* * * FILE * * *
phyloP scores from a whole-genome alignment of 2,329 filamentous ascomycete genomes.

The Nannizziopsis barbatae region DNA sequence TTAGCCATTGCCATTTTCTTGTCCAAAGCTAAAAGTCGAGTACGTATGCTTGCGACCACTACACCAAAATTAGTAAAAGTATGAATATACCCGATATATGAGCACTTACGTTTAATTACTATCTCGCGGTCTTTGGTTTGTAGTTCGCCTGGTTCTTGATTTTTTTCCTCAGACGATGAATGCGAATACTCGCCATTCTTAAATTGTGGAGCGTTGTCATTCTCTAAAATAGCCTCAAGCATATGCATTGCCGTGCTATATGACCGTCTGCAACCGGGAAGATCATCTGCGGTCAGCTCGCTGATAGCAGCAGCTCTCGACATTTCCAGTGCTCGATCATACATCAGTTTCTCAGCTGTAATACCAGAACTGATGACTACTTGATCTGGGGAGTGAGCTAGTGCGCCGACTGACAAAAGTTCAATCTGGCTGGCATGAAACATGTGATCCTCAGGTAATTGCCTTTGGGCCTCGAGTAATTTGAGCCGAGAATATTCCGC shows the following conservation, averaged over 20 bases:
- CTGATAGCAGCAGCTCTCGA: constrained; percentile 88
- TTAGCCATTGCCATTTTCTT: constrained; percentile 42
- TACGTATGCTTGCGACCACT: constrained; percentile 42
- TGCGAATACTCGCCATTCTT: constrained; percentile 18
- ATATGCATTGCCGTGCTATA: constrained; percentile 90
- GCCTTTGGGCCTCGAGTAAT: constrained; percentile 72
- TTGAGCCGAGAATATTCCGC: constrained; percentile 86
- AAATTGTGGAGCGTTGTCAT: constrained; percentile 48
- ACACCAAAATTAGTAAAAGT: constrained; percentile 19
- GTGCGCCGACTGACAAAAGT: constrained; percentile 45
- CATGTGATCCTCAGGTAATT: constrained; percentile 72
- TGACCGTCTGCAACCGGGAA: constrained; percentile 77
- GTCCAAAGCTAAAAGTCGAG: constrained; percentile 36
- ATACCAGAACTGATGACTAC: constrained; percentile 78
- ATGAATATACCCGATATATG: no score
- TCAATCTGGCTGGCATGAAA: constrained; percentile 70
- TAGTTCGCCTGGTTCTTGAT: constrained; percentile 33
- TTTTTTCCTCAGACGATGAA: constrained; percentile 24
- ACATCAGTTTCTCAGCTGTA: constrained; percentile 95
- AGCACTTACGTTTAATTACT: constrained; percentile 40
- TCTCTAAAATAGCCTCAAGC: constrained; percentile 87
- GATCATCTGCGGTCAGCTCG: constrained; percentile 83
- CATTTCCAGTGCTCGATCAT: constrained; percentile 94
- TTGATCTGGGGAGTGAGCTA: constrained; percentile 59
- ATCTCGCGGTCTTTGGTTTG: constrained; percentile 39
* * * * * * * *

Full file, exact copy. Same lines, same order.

phyloP scores from a whole-genome alignment of 2,329 filamentous ascomycete genomes.

The Nannizziopsis barbatae region DNA sequence TTAGCCATTGCCATTTTCTTGTCCAAAGCTAAAAGTCGAGTACGTATGCTTGCGACCACTACACCAAAATTAGTAAAAGTATGAATATACCCGATATATGAGCACTTACGTTTAATTACTATCTCGCGGTCTTTGGTTTGTAGTTCGCCTGGTTCTTGATTTTTTTCCTCAGACGATGAATGCGAATACTCGCCATTCTTAAATTGTGGAGCGTTGTCATTCTCTAAAATAGCCTCAAGCATATGCATTGCCGTGCTATATGACCGTCTGCAACCGGGAAGATCATCTGCGGTCAGCTCGCTGATAGCAGCAGCTCTCGACATTTCCAGTGCTCGATCATACATCAGTTTCTCAGCTGTAATACCAGAACTGATGACTACTTGATCTGGGGAGTGAGCTAGTGCGCCGACTGACAAAAGTTCAATCTGGCTGGCATGAAACATGTGATCCTCAGGTAATTGCCTTTGGGCCTCGAGTAATTTGAGCCGAGAATATTCCGC shows the following conservation, averaged over 20 bases:
- CTGATAGCAGCAGCTCTCGA: constrained; percentile 88
- TTAGCCATTGCCATTTTCTT: constrained; percentile 42
- TACGTATGCTTGCGACCACT: constrained; percentile 42
- TGCGAATACTCGCCATTCTT: constrained; percentile 18
- ATATGCATTGCCGTGCTATA: constrained; percentile 90
- GCCTTTGGGCCTCGAGTAAT: constrained; percentile 72
- TTGAGCCGAGAATATTCCGC: constrained; percentile 86
- AAATTGTGGAGCGTTGTCAT: constrained; percentile 48
- ACACCAAAATTAGTAAAAGT: constrained; percentile 19
- GTGCGCCGACTGACAAAAGT: constrained; percentile 45
- CATGTGATCCTCAGGTAATT: constrained; percentile 72
- TGACCGTCTGCAACCGGGAA: constrained; percentile 77
- GTCCAAAGCTAAAAGTCGAG: constrained; percentile 36
- ATACCAGAACTGATGACTAC: constrained; percentile 78
- ATGAATATACCCGATATATG: no score
- TCAATCTGGCTGGCATGAAA: constrained; percentile 70
- TAGTTCGCCTGGTTCTTGAT: constrained; percentile 33
- TTTTTTCCTCAGACGATGAA: constrained; percentile 24
- ACATCAGTTTCTCAGCTGTA: constrained; percentile 95
- AGCACTTACGTTTAATTACT: constrained; percentile 40
- TCTCTAAAATAGCCTCAAGC: constrained; percentile 87
- GATCATCTGCGGTCAGCTCG: constrained; percentile 83
- CATTTCCAGTGCTCGATCAT: constrained; percentile 94
- TTGATCTGGGGAGTGAGCTA: constrained; percentile 59
- ATCTCGCGGTCTTTGGTTTG: constrained; percentile 39